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New accusations that valuables, money were stolen from patients at Clear View Behavioral Health

Daughter: Father came in for help, had $400 stolen
Posted: 5:00 PM, Mar 22, 2019
Updated: 2019-06-25 15:13:12-04
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JOHNSTOWN, Colo. – Her nearly 70-year-old dad went to Clear View Behavioral Health a vulnerable man, urgently needing treatment for his mental illness.

When he left the northern Colorado psychiatric hospital, his adult daughter was not only disappointed with the care he had received – she also discovered nearly $400 in cash was missing from her father’s valuables.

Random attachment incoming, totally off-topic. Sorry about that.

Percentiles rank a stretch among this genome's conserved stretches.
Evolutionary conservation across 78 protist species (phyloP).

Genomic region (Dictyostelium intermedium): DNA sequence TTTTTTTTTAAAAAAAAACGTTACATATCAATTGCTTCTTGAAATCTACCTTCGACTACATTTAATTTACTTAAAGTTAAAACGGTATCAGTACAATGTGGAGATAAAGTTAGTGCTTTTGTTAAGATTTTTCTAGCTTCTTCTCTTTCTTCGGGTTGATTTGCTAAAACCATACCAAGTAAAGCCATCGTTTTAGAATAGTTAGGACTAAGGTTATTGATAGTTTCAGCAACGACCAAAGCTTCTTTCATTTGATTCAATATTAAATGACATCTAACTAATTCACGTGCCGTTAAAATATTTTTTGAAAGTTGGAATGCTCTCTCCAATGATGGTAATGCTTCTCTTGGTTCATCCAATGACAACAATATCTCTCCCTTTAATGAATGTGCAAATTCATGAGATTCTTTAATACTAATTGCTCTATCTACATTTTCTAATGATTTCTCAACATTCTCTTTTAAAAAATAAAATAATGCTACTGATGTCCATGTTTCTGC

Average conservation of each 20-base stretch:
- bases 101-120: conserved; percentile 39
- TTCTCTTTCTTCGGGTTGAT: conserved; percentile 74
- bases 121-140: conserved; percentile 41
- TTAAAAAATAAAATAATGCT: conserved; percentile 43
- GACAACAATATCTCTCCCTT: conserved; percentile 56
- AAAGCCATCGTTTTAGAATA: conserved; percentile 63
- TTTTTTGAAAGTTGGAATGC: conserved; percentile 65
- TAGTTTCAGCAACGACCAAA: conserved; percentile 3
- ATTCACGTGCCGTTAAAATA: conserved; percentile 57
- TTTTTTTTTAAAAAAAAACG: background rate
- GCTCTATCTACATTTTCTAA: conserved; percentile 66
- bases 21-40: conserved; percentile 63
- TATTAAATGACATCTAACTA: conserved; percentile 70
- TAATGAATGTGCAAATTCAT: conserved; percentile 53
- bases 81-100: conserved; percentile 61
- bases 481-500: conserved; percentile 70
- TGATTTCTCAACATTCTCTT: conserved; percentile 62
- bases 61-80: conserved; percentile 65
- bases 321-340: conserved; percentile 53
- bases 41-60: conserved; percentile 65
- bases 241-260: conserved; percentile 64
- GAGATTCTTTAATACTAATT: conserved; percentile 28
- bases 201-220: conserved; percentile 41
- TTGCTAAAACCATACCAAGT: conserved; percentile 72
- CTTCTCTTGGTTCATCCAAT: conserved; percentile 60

“They’re preying on the mentally ill,” the daughter said of whoever took the cash. The daughter says she initially asked what happened to the money and why it was no longer with his personal belongings.

These new and somewhat disturbing accusations come while state and federal investigators continue digging into what is happening inside the Johnstown mental health facility.

During the past two months dozens of informed insiders have come forward to Contact7 Investigates , exposing serious concerns about the quality of care, insurance billing and safety for patients and staff inside Clear View Behavioral Health.

And Chief Investigative reporter Tony Kovaleski continues to uncover more wrongdoing.

Former employees tell him the daughter’s father wasn’t the only patient to lose valuables at the hospital.

A former administrator confirmed that she was aware of claims of theft at the facility.